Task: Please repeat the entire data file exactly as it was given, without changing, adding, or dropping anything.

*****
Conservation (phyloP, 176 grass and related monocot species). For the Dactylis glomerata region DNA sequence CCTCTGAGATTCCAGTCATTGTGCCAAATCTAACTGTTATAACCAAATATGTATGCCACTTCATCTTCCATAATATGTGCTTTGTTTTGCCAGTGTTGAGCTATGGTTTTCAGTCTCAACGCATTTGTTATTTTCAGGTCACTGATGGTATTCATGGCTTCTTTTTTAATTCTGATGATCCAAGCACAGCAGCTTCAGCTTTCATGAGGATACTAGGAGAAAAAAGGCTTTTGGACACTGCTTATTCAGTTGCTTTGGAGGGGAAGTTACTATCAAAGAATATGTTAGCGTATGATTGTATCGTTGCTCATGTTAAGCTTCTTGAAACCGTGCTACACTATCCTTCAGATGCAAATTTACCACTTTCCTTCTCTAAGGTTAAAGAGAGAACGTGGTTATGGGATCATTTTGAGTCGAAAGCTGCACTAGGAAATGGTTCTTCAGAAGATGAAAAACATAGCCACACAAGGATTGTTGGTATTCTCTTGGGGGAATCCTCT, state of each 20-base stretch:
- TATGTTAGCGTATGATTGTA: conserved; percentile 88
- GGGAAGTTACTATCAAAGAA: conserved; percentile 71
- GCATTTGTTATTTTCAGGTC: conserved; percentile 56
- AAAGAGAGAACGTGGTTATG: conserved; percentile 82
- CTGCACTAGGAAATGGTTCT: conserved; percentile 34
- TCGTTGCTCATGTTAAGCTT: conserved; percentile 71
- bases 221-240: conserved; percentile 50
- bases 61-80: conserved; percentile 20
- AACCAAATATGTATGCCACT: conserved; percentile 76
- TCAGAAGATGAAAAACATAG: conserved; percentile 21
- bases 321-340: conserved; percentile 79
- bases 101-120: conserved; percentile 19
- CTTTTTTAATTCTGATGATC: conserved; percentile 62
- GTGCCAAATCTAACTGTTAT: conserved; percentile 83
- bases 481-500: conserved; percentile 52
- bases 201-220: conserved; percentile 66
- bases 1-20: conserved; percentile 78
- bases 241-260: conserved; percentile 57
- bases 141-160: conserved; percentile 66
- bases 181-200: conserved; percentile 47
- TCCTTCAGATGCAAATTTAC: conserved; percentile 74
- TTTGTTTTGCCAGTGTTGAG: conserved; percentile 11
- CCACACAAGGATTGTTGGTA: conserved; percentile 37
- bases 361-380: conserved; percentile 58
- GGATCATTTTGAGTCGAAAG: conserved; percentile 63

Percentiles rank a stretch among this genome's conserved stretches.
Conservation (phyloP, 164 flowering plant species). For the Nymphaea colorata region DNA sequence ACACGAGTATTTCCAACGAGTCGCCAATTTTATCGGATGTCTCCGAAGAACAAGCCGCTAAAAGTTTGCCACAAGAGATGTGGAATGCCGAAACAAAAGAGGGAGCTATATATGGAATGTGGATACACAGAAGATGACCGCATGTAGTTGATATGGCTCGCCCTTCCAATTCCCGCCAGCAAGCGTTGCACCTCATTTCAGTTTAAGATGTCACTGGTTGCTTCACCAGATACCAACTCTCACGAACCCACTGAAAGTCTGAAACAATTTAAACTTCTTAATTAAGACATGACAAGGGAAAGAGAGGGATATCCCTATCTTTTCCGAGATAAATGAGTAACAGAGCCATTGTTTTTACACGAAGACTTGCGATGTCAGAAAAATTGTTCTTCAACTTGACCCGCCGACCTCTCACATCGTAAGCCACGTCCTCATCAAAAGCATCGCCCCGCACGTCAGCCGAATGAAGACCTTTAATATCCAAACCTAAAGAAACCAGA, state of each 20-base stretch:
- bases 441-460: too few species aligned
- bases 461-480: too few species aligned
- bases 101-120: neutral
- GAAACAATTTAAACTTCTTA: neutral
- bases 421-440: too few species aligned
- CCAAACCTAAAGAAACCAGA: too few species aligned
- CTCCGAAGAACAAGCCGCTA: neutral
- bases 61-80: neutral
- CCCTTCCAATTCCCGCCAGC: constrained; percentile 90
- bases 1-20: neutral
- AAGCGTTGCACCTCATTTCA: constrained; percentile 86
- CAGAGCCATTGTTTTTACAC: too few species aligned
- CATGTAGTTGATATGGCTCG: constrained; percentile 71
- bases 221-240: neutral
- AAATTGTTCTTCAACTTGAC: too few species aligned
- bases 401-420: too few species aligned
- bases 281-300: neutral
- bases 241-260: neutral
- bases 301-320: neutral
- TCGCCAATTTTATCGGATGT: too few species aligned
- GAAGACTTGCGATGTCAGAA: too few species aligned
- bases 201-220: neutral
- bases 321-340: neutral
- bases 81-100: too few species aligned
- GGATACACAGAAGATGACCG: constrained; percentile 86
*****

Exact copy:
Conservation (phyloP, 176 grass and related monocot species). For the Dactylis glomerata region DNA sequence CCTCTGAGATTCCAGTCATTGTGCCAAATCTAACTGTTATAACCAAATATGTATGCCACTTCATCTTCCATAATATGTGCTTTGTTTTGCCAGTGTTGAGCTATGGTTTTCAGTCTCAACGCATTTGTTATTTTCAGGTCACTGATGGTATTCATGGCTTCTTTTTTAATTCTGATGATCCAAGCACAGCAGCTTCAGCTTTCATGAGGATACTAGGAGAAAAAAGGCTTTTGGACACTGCTTATTCAGTTGCTTTGGAGGGGAAGTTACTATCAAAGAATATGTTAGCGTATGATTGTATCGTTGCTCATGTTAAGCTTCTTGAAACCGTGCTACACTATCCTTCAGATGCAAATTTACCACTTTCCTTCTCTAAGGTTAAAGAGAGAACGTGGTTATGGGATCATTTTGAGTCGAAAGCTGCACTAGGAAATGGTTCTTCAGAAGATGAAAAACATAGCCACACAAGGATTGTTGGTATTCTCTTGGGGGAATCCTCT, state of each 20-base stretch:
- TATGTTAGCGTATGATTGTA: conserved; percentile 88
- GGGAAGTTACTATCAAAGAA: conserved; percentile 71
- GCATTTGTTATTTTCAGGTC: conserved; percentile 56
- AAAGAGAGAACGTGGTTATG: conserved; percentile 82
- CTGCACTAGGAAATGGTTCT: conserved; percentile 34
- TCGTTGCTCATGTTAAGCTT: conserved; percentile 71
- bases 221-240: conserved; percentile 50
- bases 61-80: conserved; percentile 20
- AACCAAATATGTATGCCACT: conserved; percentile 76
- TCAGAAGATGAAAAACATAG: conserved; percentile 21
- bases 321-340: conserved; percentile 79
- bases 101-120: conserved; percentile 19
- CTTTTTTAATTCTGATGATC: conserved; percentile 62
- GTGCCAAATCTAACTGTTAT: conserved; percentile 83
- bases 481-500: conserved; percentile 52
- bases 201-220: conserved; percentile 66
- bases 1-20: conserved; percentile 78
- bases 241-260: conserved; percentile 57
- bases 141-160: conserved; percentile 66
- bases 181-200: conserved; percentile 47
- TCCTTCAGATGCAAATTTAC: conserved; percentile 74
- TTTGTTTTGCCAGTGTTGAG: conserved; percentile 11
- CCACACAAGGATTGTTGGTA: conserved; percentile 37
- bases 361-380: conserved; percentile 58
- GGATCATTTTGAGTCGAAAG: conserved; percentile 63

Percentiles rank a stretch among this genome's conserved stretches.
Conservation (phyloP, 164 flowering plant species). For the Nymphaea colorata region DNA sequence ACACGAGTATTTCCAACGAGTCGCCAATTTTATCGGATGTCTCCGAAGAACAAGCCGCTAAAAGTTTGCCACAAGAGATGTGGAATGCCGAAACAAAAGAGGGAGCTATATATGGAATGTGGATACACAGAAGATGACCGCATGTAGTTGATATGGCTCGCCCTTCCAATTCCCGCCAGCAAGCGTTGCACCTCATTTCAGTTTAAGATGTCACTGGTTGCTTCACCAGATACCAACTCTCACGAACCCACTGAAAGTCTGAAACAATTTAAACTTCTTAATTAAGACATGACAAGGGAAAGAGAGGGATATCCCTATCTTTTCCGAGATAAATGAGTAACAGAGCCATTGTTTTTACACGAAGACTTGCGATGTCAGAAAAATTGTTCTTCAACTTGACCCGCCGACCTCTCACATCGTAAGCCACGTCCTCATCAAAAGCATCGCCCCGCACGTCAGCCGAATGAAGACCTTTAATATCCAAACCTAAAGAAACCAGA, state of each 20-base stretch:
- bases 441-460: too few species aligned
- bases 461-480: too few species aligned
- bases 101-120: neutral
- GAAACAATTTAAACTTCTTA: neutral
- bases 421-440: too few species aligned
- CCAAACCTAAAGAAACCAGA: too few species aligned
- CTCCGAAGAACAAGCCGCTA: neutral
- bases 61-80: neutral
- CCCTTCCAATTCCCGCCAGC: constrained; percentile 90
- bases 1-20: neutral
- AAGCGTTGCACCTCATTTCA: constrained; percentile 86
- CAGAGCCATTGTTTTTACAC: too few species aligned
- CATGTAGTTGATATGGCTCG: constrained; percentile 71
- bases 221-240: neutral
- AAATTGTTCTTCAACTTGAC: too few species aligned
- bases 401-420: too few species aligned
- bases 281-300: neutral
- bases 241-260: neutral
- bases 301-320: neutral
- TCGCCAATTTTATCGGATGT: too few species aligned
- GAAGACTTGCGATGTCAGAA: too few species aligned
- bases 201-220: neutral
- bases 321-340: neutral
- bases 81-100: too few species aligned
- GGATACACAGAAGATGACCG: constrained; percentile 86